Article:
Modules provided are planned to utilize khelp(9) framework, with hooks in different places, e.g. on dynamic rule state transitions, for Layer7 tracking (e.g. PORT commands for FTP-DATA connections), etc.


Aside projects/ideas/info

These are not directly about ipfw_ng, but this info can help in discussions.

About nf-hipac and table_ng

There were the nf-hipac project for Linux offering a way to run very big static ruleset in optimized way instead of linear per-rule evaluation. Unfortunately, they commercialized and abandoned open-source version and even deleted their technical presentation describing the maths behind it. I've found by file name it on www.singularity.be/Trashcan/nf-hipac-nfws2005.pdf - please read there from slide 9, how a very big ruleset (200,000 static rules) could be optimized to a bunch of B-trees (a more detailed 99-page thesis about how it works I've found here).

This could be thought like an ipfw table containing not only IP addresses, but rather all packet header fields, both source and destination, at the same time supporting ranges for each parameters (e.g. covering IP adresses in range, not only strict prefixes, ranges for every field). Or this could be thought like an entire previous-generation firewall's ruleset (like in ipfw1), present in a table form.

Denis Sotchenko (ibl at RusNet IRC network) proposed to implement such all-in-one optimized "table" as a something called e.g. ipfw table_ng in the existing ipfw just as another rule option. This comes from the observation that current ipfw in addition to static part has a somewhat "algoritmic" part - divert, netgraph, nat, pipe, etc. - where packet could be changed or dropped in unpredictable way. Thus ipfw can't be converted to this optimized table in it's ruleset directly, but this way is not very intrusive - you can cut out all static matches to this table_ng and leave in ruleset only table_ng/pipe/nat/netgraph/etc. "algorithmic" calls. Even the less intrusive way exists (no patches to current ipfw) if this table is implemented as a separate netgraph node.

There are several problems with this way, however. First, it deals only with static rules part, stateful ipfw parts still need reworking. Second, this solution involves complex math and is hard to implement. Third, this will create a maintenance problem where new opcodes are added to ipfw and new functionality must be implemented in this table_ng, too.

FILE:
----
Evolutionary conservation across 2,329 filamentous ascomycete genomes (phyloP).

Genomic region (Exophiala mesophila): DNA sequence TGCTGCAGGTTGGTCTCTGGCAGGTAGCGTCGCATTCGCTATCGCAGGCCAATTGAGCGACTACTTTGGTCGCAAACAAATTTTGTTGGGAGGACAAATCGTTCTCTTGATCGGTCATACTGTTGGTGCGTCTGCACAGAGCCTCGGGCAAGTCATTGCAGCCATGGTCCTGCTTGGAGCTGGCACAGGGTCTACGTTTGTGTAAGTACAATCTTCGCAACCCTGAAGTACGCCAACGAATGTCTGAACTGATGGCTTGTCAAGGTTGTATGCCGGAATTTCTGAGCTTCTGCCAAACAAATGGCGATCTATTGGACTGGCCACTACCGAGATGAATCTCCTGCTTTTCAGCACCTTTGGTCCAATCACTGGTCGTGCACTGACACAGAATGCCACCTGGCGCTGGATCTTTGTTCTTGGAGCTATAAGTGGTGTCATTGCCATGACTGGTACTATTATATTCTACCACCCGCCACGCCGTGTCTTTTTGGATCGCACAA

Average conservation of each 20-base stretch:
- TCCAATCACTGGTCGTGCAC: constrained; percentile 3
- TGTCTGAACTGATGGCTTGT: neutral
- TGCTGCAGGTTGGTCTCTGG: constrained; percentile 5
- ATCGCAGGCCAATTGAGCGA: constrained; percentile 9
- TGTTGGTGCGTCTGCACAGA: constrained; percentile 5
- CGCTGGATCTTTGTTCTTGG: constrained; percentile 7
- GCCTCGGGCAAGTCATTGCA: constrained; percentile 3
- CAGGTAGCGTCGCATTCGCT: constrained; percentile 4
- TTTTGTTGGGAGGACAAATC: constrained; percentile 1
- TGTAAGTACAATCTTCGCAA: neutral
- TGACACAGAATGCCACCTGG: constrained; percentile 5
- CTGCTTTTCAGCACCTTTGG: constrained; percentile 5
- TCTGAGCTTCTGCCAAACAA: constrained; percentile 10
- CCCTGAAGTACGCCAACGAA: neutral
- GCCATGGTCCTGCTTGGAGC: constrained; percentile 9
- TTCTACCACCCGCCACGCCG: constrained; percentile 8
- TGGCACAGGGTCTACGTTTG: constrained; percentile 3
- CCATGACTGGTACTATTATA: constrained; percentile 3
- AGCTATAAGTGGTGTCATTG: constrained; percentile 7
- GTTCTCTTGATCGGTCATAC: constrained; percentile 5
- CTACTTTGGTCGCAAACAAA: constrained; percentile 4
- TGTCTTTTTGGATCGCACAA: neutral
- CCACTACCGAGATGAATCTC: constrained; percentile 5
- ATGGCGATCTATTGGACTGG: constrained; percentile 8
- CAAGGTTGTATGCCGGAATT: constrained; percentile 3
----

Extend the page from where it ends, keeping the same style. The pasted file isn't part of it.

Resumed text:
Another subtle problem comes from implementation and is not specific to table_ng. Every time you have a human-readable source and compile it to machine representation in optimized way, you can't decompile to source (to make e.g. ipfw show) - if you can, the optimization is very weak and is not worth doing (or that's very specialized case like current radix trees). Then you can't do ipfw show if this is optimized, which is inconvenient. Thus you have to keep source/config files (e.g. pf.conf) - and if you compile anyway, why not to do the language very handy for human, as it is done in pf.conf or, even better, in C-like config of Juniper firewalls?

Here comes the problem - that human-friendly languages are pain to automate. You can easily script ipfw table add/ipfw table delete (and with slightly more effort usual rules, too), but not that config file which is compiled at once as one big thing. Trying to handle absence of ipfw show or possibility to do automated "add/delete then recompile" leads to keeping somewhat-source together with compiled representation. And this hugely wastes kernel memory and requires a compiler - a complex piece of code - in a kernel. For mitigating this problem, Denis Sotchenko suggested a daemon keeping a source, which allows add/delete rules operations by automated scripts, and then compiles, keeping only compiled version in kernel.

Yet another small problem - interface names (via/xmit/recv). These are strings, and nf-hipac model deals with finite number ranges only, but interfaces could be renamed, could arrive and departure, you can't just use ifIndex. In Linux version it is "solved" by virtual index mappings and interposing a veto on several interface operations while firewall ruleset is active. But ipfw allows not only single interfaces but also wildcards like "vlan1[2-4]*"...